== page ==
While every district, school, and individual classroom operates in its own way, new technologies and education concepts will affect K-12 education across the board. I want to look at these technologies and education concepts that every teacher should know in the third part of this five-part series.
Online Tutoring. Online learning has revolutionized the way K-12 and college students are able to accomplish academic feats, despite circumstances that may have stood in the way of their success. Access to learning materials and even instructors via webcams provides flexibility to students who need options outside the traditional classroom setting.
What about tutoring, though? The supplemental education services industry is expected to make over $10 billion per year annually in North America by 2017, and it’s no wonder. As students face higher pressures in classrooms, companies like Sylvan and Kumon make millions every year by encouraging parents to bring in their students and pay a premium fee to have them tutored one-on-one.
Aside from the cost, tutoring outside school hours is inconvenient for both parents and students who already have tight schedules. After a day in school, kids are not keen to head back into a traditional learning environment, which can mean a lot of extra tension between parents and kids that surrounds an already-anxious experience. No one likes to feel lost in subject material but the traditional tutoring setup is just too rigid to work for everyone.
But what if the same flexibility that is afforded to regular K-12 and college classes was extended to tutoring too? Of course, many online tutoring options are already available but as an industry, online tutoring lacks the sophistication of the larger-scale academic offerings. As demand for this form of flexible learning rises, though, tutoring in remote ways will see a spike in popularity and availability.
Students are already native online learners and virtual tutoring could open the doors for a lot of breakthroughs - and at a greater convenience and lesser cost to students. These emerging companies just need to look for ways to set themselves apart from the outdated model of in-person tutoring to provide the most help and succeed.
Cloud computing. When it comes to greater educational collaboration, cloud computing has unlimited potential. This is true for teacher-to-teacher, teacher-to-parent, and teacher-to-student applications. By using a common location, academic expectations can be better accessed, along with actual student work. Instructors can also share learning materials and experiences through the remote opportunities that cloud computing provides.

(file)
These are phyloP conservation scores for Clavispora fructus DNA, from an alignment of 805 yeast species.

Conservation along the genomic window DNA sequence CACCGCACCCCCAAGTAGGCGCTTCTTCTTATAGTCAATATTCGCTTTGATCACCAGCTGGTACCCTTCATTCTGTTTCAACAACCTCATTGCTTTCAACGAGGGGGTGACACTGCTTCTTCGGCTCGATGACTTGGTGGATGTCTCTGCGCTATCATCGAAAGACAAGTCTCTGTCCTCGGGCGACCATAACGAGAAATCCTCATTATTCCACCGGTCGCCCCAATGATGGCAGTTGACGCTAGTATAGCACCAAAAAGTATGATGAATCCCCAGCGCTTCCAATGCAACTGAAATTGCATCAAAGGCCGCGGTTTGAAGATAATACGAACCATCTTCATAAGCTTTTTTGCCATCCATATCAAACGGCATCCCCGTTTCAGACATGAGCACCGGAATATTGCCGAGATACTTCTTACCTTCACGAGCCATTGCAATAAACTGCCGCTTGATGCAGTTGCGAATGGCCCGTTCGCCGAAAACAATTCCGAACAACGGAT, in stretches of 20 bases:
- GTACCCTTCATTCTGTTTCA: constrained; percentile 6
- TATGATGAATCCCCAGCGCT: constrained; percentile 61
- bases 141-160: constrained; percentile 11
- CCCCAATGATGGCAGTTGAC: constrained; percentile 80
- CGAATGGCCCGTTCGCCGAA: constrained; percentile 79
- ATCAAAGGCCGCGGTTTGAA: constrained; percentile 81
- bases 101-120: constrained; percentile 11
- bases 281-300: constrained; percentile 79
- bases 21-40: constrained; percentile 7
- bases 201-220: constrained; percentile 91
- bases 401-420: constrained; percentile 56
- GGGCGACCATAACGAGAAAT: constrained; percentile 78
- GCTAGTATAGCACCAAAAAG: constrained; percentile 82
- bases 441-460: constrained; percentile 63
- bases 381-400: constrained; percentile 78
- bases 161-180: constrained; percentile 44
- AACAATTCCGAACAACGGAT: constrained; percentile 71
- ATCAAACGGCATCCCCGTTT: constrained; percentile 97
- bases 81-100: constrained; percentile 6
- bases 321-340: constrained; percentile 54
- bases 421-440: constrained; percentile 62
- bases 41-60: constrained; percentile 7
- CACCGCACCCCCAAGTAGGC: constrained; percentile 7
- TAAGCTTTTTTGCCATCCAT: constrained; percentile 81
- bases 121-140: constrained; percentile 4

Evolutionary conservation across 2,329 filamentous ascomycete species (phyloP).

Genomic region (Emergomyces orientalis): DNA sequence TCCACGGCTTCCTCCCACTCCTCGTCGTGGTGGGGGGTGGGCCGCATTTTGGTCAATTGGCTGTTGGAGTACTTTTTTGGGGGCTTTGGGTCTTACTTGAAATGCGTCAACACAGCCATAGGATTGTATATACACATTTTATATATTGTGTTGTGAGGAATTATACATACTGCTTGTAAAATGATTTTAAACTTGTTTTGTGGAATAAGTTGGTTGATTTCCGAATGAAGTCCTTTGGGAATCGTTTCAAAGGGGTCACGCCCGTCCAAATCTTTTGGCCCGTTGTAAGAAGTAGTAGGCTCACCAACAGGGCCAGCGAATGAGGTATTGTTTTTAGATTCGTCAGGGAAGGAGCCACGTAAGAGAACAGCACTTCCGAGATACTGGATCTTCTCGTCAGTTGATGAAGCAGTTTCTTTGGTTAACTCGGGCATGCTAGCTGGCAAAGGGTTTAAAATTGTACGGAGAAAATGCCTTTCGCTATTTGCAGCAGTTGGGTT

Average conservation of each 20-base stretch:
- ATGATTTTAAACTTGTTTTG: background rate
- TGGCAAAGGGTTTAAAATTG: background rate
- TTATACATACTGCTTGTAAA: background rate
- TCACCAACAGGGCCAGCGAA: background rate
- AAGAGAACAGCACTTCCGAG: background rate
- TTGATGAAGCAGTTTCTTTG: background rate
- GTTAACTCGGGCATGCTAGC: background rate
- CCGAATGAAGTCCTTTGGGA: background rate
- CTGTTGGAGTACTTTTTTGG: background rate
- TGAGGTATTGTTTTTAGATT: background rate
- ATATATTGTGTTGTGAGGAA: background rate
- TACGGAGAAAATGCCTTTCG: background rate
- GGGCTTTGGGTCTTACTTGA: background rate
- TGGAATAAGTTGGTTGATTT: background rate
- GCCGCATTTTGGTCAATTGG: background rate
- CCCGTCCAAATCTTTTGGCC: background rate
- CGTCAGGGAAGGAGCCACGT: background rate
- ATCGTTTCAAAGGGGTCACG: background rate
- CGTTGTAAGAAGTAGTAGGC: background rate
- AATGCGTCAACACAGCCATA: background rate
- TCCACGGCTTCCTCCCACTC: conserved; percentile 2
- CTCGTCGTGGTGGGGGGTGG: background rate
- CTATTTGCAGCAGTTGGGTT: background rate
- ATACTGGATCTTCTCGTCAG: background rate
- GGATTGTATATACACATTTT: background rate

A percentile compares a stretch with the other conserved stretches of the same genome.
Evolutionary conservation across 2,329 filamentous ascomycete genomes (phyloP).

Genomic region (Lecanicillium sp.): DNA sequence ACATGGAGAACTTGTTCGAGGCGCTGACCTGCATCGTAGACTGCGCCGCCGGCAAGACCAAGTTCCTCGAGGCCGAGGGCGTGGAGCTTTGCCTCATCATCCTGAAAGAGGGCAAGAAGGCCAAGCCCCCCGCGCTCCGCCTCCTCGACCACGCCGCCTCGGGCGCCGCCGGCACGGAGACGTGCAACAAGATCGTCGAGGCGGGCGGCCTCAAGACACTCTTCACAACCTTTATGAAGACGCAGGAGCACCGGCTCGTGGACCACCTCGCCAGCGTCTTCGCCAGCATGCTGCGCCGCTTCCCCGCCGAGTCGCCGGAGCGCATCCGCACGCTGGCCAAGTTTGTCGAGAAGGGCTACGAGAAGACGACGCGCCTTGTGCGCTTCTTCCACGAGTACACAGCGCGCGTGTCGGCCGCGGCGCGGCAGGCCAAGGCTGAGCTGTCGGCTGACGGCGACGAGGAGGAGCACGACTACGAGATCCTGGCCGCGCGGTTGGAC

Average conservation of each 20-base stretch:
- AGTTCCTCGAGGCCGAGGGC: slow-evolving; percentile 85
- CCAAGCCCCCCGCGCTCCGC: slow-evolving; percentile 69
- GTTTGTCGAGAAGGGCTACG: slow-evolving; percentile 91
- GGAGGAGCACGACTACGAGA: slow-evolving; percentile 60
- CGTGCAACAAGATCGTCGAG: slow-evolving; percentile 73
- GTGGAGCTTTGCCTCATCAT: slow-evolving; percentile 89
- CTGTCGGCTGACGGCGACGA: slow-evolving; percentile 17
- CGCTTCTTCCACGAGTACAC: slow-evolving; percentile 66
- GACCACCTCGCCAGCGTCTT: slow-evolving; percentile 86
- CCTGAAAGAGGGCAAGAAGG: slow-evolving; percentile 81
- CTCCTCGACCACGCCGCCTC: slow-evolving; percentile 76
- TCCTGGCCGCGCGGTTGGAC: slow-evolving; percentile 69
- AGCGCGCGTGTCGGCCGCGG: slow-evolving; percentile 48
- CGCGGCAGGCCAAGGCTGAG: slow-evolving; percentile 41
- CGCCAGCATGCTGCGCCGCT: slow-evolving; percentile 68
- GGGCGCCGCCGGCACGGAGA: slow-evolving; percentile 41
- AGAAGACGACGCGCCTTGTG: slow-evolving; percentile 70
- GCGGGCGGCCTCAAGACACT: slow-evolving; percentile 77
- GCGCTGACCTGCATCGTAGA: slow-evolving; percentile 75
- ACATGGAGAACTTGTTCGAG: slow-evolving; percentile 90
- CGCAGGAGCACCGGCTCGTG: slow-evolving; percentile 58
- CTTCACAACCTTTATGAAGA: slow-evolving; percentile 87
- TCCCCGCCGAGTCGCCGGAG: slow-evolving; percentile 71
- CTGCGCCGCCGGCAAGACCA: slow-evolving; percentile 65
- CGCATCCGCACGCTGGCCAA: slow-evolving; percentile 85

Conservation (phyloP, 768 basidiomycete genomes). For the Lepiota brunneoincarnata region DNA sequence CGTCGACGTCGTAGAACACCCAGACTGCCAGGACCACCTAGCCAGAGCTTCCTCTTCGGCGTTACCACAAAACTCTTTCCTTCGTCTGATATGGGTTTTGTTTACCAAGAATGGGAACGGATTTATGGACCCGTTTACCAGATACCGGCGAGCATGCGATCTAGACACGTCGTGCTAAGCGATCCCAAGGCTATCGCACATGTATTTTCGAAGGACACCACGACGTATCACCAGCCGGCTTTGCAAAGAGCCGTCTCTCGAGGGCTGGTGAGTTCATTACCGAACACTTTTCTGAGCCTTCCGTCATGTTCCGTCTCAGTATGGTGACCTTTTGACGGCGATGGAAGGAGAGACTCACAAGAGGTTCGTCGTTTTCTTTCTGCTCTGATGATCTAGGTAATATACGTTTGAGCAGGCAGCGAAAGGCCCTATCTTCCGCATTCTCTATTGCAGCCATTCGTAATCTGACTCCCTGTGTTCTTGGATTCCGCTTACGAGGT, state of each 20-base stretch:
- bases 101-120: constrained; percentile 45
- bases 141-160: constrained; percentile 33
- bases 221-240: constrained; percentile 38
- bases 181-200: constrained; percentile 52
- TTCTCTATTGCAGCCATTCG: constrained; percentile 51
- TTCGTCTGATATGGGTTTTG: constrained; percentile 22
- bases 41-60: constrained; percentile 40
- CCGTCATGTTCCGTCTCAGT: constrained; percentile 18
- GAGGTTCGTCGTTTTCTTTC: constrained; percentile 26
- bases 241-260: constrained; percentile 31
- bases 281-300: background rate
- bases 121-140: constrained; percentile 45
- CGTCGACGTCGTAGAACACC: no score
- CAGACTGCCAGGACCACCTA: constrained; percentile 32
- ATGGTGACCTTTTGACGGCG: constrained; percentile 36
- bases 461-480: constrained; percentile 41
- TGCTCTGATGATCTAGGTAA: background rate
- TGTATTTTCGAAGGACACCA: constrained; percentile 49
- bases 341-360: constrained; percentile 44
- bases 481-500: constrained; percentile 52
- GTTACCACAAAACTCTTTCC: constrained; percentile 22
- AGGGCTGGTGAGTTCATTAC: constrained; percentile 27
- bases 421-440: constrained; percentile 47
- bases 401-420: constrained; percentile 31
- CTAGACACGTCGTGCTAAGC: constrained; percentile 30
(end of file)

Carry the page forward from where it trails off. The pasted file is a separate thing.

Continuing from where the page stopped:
Simply put, cloud storage saves space, money, and time for teachers, parents, students, and administrators. A report by CDW Government found that over 40 percent of schools use cloud applications to store their data. By 2016, schools are expected to spend 35 percent of IT budgets on the cloud. The savings add up though. Right now, K-12 schools report that their cloud initiatives are saving them an average of 20 percent on IT costs. By 2016, those savings are expected to reach 27 percent.
Alternative input devices. These tools are designed to allow students with disabilities to use computers and related technology easily. Some alternative input devices include touch screens, modified keyboards, and joysticks that direct a cursor through use of body parts like chins, hands, or feet. Some up-and-coming technology in this area is sip-and-puff systems, developed by companies like Microsoft, to perform computer functions through the simple process of inhaling and exhaling. On-screen keyboards are another area of input technology that is providing K-12 learners with disabilities better use of computers and mobile devices for learning.
Text-to-speech options. This technology is making mainstream waves through its use in popular cell phones like the Android-platform Razr M. While it is a convenience tool for people without disabilities, text-to-speech provides a learning advantage for students who have mobility or dexterity problems, or those who are blind. It allows students to speak their thoughts without typing and even navigate the Internet. Text-to-speech options can also “talk back” to students and let them know about potential errors in their work.
LAMP. Language Acquisition through Motor Planning, or LAMP, connects neurological and motor learning in a way that makes communication easier for students with autism and related disorders. These principles have proven especially helpful for students who do not speak or have very limited verbal skills. Paired with technology, LAMP principles empower a growing student population with autism to effectively communicate and reach higher academic achievements. LAMP is present in technology - from specially made computers to learning apps.
Sensory enhancers. Depending on developmental patterns, children may need to learn differently than their peers. Instead of ABCs and numbers first, a child with language delays may benefit from bright pictures or colors to learn new concepts. Sensory enhancers may include voice analyzers, augmentative communication tools, or speech synthesizers. With the rapid growth of technology in the classroom, these basic tools of assistive technology are seeing great strides.
In coming posts, we will look at more technologies and concepts that every teacher should know.
The opinions expressed in Education Futures: Emerging Trends in K-12 are strictly those of the author(s) and do not reflect the opinions or endorsement of Editorial Projects in Education, or any of its publications.